Disclosure: I rece
La Femme Librarian
Feb 11, 2020 rated it really liked it
Although this book started off a bit slow for my taste, it's actually a great resource for an aspiring writer. Not only does the author boil down some of the best writing advice in the business, he also contextualizes that advice with easy to understand examples. I highly recommend this book as a resource for aspiring writers, especially if a writer wants to really zero in on the most important things to consider in constructing a story. An inspiring first resource for those thinking about writi ...more
Dominic Howarth
Feb 20, 2020 rated it really liked it
Roy Peter Clark is, arguably, one of the best writers on the craft that is publishing today, so to hear his insights on what makes a good 'book on writing' is a great look behind the veil at the artform and practice of storytelling. Personally, I would have liked to spend more time with each book and have LESS of a selection, and because I have read his other work, I didn't feel like anything new was necessarily brought to the table. Having said that, I still highly enjoyed spending time with my ...more
Eric Cone
Jul 08, 2020 rated it it was amazing
Shelves: audiobook
This is the best book on writing that I have read. It is full of information and advice, which many books are. What sets Clark apart is that he actually wants us to be better writers, to be writers. He is self-deprecating and witty at just the right moments. His decades as an educator really shine through. I found myself motivated and inspired. Plus, he does what most books don't, he gives us break downs of other books on writing and why we should read them. This is one of the things that really ...more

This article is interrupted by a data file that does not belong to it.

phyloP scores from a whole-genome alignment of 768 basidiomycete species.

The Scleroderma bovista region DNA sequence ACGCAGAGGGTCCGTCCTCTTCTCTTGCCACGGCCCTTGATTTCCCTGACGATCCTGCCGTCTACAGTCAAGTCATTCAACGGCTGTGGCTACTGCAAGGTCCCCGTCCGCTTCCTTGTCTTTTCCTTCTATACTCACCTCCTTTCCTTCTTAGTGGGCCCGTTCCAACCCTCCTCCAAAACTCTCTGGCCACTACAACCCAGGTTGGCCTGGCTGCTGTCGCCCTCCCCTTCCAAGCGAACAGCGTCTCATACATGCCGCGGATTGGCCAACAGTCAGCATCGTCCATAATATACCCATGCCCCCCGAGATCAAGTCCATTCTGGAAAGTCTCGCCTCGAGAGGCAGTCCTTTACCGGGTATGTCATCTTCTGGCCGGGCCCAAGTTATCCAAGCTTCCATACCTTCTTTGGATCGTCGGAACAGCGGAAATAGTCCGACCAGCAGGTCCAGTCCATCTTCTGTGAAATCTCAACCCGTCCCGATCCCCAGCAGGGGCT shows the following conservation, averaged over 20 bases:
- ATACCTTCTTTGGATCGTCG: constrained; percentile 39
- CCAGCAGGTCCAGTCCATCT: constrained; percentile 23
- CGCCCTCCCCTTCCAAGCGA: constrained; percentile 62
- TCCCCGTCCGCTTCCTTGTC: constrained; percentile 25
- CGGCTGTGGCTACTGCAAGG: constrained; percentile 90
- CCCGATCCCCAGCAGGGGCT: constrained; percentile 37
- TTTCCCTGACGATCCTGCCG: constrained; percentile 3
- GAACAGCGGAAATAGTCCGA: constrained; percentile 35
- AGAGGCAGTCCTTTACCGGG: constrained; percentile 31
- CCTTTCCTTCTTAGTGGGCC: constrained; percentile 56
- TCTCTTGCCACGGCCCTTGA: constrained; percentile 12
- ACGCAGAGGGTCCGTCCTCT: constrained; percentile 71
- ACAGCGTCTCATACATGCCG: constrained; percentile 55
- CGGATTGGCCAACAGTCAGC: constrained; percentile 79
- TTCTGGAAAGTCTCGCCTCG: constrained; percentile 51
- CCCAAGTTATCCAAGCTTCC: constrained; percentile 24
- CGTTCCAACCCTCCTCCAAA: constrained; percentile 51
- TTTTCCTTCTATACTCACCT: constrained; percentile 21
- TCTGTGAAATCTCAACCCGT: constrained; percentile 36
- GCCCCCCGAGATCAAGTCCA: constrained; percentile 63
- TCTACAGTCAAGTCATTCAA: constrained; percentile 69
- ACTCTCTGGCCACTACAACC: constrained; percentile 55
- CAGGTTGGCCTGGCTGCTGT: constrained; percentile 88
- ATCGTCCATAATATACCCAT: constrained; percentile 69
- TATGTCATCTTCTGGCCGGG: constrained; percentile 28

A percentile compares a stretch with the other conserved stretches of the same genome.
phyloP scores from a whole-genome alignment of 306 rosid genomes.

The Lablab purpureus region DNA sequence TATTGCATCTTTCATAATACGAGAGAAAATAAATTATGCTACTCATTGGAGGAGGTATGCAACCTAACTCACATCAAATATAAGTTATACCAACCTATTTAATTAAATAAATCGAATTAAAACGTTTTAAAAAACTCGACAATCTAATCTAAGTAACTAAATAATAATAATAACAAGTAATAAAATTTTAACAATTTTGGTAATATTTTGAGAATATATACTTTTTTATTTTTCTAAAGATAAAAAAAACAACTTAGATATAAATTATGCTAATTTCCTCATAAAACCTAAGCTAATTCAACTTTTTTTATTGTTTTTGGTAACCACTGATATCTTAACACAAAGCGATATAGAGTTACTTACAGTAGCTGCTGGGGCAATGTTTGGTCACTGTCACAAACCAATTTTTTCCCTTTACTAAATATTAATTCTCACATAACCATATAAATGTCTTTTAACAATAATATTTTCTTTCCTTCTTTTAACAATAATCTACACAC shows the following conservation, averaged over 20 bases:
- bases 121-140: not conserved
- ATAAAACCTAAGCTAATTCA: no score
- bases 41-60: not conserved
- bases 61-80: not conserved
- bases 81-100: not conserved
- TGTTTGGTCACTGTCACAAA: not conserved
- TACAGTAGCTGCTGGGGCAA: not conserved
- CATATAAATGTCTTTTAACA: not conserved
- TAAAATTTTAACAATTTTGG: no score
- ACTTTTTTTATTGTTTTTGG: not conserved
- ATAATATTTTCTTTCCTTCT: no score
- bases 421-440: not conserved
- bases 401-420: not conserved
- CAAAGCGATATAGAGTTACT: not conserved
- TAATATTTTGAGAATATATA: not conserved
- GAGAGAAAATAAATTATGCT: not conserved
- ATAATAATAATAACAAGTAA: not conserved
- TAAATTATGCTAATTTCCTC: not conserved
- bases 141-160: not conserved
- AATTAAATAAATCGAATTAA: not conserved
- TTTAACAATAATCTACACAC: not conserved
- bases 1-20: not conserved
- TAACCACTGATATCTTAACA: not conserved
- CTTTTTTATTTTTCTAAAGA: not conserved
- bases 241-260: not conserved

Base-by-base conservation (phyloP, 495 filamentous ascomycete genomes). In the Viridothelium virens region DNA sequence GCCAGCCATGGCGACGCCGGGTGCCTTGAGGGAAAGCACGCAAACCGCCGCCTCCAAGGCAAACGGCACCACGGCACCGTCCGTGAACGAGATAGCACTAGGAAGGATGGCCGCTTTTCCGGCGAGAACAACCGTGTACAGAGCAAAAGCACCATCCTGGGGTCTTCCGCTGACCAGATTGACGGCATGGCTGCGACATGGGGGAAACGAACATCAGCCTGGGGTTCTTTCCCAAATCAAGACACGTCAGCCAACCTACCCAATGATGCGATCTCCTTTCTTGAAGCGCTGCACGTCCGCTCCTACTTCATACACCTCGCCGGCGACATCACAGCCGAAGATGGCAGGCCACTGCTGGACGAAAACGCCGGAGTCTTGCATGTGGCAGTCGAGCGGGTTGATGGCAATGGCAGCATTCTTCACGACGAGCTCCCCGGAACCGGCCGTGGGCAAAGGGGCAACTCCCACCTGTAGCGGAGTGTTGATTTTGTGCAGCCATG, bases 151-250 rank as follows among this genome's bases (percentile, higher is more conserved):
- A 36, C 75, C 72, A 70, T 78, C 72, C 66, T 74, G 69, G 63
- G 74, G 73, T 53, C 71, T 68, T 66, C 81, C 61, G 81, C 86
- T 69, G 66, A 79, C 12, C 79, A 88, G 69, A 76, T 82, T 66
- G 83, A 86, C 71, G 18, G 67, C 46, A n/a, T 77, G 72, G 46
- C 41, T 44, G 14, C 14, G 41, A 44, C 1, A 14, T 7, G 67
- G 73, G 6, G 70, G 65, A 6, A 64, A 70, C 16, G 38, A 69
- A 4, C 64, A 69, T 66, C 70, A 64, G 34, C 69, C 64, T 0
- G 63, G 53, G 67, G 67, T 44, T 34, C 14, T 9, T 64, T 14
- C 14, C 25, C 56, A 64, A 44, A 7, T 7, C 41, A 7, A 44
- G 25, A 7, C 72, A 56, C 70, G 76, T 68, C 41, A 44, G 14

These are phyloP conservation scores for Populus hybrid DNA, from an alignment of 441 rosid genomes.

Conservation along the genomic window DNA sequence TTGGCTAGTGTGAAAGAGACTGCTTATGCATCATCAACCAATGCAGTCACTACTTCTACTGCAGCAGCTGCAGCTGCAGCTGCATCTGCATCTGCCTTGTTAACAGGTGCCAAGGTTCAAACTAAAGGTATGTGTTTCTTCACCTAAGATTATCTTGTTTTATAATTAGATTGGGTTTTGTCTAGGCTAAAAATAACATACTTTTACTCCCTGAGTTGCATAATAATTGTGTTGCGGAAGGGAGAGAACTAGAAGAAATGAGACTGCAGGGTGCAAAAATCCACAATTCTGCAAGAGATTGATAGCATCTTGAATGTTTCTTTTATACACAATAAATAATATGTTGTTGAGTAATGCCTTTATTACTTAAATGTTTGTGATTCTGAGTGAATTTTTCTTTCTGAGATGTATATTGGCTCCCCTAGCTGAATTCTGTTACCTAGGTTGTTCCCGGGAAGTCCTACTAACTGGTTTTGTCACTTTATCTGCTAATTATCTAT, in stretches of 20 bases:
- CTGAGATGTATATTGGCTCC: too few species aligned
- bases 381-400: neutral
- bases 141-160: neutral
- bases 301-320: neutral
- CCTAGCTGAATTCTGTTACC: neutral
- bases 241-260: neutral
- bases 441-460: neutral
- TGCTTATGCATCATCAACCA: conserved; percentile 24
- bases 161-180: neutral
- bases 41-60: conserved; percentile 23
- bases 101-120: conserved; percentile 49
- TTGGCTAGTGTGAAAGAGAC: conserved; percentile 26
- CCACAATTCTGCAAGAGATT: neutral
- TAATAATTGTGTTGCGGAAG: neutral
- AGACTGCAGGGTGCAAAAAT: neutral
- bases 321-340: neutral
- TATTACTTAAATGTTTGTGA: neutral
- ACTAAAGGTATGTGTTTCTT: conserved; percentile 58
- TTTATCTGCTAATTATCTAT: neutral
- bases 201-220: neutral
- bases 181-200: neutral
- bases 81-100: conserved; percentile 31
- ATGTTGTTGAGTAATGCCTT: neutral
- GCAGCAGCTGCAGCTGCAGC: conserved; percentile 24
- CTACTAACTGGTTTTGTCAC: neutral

Sep 11, 2020 rated it liked it
There is some good stuff in this book, both informative and inspiring. Too bad the author can't get out of the way - in each of the short chapters, which try to condense a book or two of writing advice into a handful of pages, he spends an inordinate amount of space name-dropping and dredging up anecdotes that mostly say little more than 'hey look, I'm in the same league as these guys'. Ultimately, the book's usefulness lies in pointing out other books you should read, making it a sort of glorif ...more
Chris Boutté
Jan 03, 2021 rated it it was amazing
I can't remember how I came across Clark's work, but I'm glad I did. This is the first book I've read by him, and he seems like an excellent writing coach. This book has a ton of great tips for all writers. As a non-fiction writer, there was one section that was solely dedicated to fiction, but I was still able to pull some nuggets of wisdom. I'm trying to become a better storyteller, so I definitely didn't mind that chapter. ...more